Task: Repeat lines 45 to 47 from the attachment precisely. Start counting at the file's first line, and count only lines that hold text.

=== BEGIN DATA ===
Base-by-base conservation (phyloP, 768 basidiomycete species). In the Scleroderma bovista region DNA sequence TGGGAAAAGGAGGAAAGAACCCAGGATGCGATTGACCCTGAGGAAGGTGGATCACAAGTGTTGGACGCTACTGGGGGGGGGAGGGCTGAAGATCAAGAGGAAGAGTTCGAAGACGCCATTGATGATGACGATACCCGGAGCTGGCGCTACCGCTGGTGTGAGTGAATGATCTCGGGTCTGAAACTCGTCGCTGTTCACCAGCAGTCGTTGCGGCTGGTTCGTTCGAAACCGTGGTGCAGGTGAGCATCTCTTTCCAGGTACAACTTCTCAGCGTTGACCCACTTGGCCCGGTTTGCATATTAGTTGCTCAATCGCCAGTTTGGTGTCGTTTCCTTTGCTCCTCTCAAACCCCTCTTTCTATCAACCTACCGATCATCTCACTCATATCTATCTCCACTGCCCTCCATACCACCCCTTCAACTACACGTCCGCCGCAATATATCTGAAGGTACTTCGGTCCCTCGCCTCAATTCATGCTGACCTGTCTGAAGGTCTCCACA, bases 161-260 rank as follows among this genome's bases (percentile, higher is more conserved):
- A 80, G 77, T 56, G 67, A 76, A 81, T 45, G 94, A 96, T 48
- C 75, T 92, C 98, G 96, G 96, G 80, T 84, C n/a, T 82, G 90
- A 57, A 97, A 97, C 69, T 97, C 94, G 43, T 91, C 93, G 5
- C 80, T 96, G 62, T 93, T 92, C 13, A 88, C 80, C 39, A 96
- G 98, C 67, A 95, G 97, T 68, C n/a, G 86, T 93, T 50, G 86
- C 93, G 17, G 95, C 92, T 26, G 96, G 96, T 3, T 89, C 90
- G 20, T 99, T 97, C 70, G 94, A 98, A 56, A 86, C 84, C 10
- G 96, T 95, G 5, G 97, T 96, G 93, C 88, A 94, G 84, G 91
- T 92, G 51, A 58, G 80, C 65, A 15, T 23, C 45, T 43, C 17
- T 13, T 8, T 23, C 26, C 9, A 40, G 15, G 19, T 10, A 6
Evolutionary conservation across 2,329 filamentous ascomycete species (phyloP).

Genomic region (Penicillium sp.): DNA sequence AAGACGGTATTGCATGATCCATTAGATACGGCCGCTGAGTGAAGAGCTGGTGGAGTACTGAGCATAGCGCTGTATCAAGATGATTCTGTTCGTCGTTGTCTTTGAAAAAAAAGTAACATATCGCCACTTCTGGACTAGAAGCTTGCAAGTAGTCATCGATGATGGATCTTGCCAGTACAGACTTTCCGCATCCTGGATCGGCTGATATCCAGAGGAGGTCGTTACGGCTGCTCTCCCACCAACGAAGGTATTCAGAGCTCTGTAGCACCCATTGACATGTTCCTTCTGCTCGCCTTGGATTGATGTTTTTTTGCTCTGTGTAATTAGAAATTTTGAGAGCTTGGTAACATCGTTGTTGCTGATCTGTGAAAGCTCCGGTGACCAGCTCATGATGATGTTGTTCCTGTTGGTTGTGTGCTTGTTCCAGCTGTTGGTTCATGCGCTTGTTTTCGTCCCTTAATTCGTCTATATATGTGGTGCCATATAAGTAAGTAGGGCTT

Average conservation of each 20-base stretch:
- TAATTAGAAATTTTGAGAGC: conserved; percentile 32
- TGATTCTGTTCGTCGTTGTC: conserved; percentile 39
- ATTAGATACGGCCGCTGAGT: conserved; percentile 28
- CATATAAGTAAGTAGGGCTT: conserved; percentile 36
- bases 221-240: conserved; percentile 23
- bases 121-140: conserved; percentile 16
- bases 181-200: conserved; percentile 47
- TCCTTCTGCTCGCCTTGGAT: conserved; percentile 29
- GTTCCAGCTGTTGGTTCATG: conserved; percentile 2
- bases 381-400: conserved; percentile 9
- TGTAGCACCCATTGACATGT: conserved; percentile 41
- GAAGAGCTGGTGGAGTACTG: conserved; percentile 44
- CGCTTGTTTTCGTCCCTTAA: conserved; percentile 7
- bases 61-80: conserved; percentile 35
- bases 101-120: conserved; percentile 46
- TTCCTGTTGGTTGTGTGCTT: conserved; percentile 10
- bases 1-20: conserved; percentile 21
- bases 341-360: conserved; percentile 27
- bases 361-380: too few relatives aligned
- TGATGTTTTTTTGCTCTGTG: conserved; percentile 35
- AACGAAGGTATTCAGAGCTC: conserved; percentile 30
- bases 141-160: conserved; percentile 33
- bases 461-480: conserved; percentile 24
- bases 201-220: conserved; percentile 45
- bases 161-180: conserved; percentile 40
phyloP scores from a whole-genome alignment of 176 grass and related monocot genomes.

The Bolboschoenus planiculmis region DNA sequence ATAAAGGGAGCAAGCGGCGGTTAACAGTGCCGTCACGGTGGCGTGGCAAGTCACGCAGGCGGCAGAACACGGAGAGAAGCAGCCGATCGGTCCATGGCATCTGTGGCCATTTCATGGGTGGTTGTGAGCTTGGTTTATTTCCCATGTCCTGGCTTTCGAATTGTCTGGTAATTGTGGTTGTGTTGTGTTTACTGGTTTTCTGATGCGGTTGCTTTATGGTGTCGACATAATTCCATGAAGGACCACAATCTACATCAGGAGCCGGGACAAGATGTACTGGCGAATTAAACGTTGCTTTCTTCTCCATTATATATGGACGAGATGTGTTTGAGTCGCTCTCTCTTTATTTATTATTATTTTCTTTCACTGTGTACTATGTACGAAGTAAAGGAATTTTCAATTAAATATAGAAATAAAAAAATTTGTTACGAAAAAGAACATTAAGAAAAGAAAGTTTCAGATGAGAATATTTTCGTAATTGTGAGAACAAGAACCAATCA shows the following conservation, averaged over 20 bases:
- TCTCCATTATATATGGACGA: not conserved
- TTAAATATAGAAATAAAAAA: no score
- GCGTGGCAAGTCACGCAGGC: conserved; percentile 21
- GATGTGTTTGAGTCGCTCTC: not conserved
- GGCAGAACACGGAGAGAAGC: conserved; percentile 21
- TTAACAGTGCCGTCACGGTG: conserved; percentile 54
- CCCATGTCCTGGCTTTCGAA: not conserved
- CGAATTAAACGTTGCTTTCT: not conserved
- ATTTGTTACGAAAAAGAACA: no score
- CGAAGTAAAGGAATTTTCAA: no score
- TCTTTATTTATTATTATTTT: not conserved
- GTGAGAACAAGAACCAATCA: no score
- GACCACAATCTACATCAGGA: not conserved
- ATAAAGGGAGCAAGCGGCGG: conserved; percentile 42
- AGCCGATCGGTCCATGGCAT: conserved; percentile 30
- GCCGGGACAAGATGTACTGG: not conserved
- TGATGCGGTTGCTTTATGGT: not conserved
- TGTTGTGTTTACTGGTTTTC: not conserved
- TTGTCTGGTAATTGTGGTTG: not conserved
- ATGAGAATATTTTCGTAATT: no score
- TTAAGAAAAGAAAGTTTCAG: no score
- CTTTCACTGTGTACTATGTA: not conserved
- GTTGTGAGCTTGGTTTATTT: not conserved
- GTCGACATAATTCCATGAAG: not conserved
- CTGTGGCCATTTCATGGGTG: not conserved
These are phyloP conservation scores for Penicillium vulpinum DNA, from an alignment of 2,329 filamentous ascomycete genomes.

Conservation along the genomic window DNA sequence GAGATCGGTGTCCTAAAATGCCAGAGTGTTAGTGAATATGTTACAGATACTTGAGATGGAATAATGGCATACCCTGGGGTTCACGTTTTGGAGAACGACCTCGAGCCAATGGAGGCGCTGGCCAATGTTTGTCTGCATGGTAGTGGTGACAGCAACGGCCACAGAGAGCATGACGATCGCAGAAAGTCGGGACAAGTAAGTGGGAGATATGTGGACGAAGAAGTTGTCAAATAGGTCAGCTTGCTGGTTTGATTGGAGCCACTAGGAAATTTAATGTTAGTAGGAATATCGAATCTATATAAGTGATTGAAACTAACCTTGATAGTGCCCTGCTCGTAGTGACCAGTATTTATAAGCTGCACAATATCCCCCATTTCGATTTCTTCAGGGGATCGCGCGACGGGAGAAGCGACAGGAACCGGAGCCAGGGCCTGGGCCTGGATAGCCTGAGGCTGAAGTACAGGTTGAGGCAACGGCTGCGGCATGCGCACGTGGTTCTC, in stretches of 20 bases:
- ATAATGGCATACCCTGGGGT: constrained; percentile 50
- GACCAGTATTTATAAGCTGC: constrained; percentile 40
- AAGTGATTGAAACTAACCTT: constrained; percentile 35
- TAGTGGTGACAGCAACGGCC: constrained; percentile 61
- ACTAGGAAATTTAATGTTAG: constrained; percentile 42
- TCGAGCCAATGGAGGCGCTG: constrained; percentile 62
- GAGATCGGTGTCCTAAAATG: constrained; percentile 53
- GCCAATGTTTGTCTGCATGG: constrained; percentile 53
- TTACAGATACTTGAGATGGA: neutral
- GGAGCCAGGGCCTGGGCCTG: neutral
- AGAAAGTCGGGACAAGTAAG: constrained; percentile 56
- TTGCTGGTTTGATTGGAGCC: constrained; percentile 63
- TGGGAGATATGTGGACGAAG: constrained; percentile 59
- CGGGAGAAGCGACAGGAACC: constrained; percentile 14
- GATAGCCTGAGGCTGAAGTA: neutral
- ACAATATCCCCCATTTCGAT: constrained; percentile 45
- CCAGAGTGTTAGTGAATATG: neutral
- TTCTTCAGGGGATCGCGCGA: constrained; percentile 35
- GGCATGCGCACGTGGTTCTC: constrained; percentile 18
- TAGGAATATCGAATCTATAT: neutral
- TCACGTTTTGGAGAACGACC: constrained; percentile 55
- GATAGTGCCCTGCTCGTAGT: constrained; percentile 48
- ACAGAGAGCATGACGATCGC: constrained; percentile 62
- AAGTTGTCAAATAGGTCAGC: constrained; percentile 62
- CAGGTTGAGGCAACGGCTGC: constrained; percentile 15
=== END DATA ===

- GATGTGTTTGAGTCGCTCTC: not conserved
- GGCAGAACACGGAGAGAAGC: conserved; percentile 21
- TTAACAGTGCCGTCACGGTG: conserved; percentile 54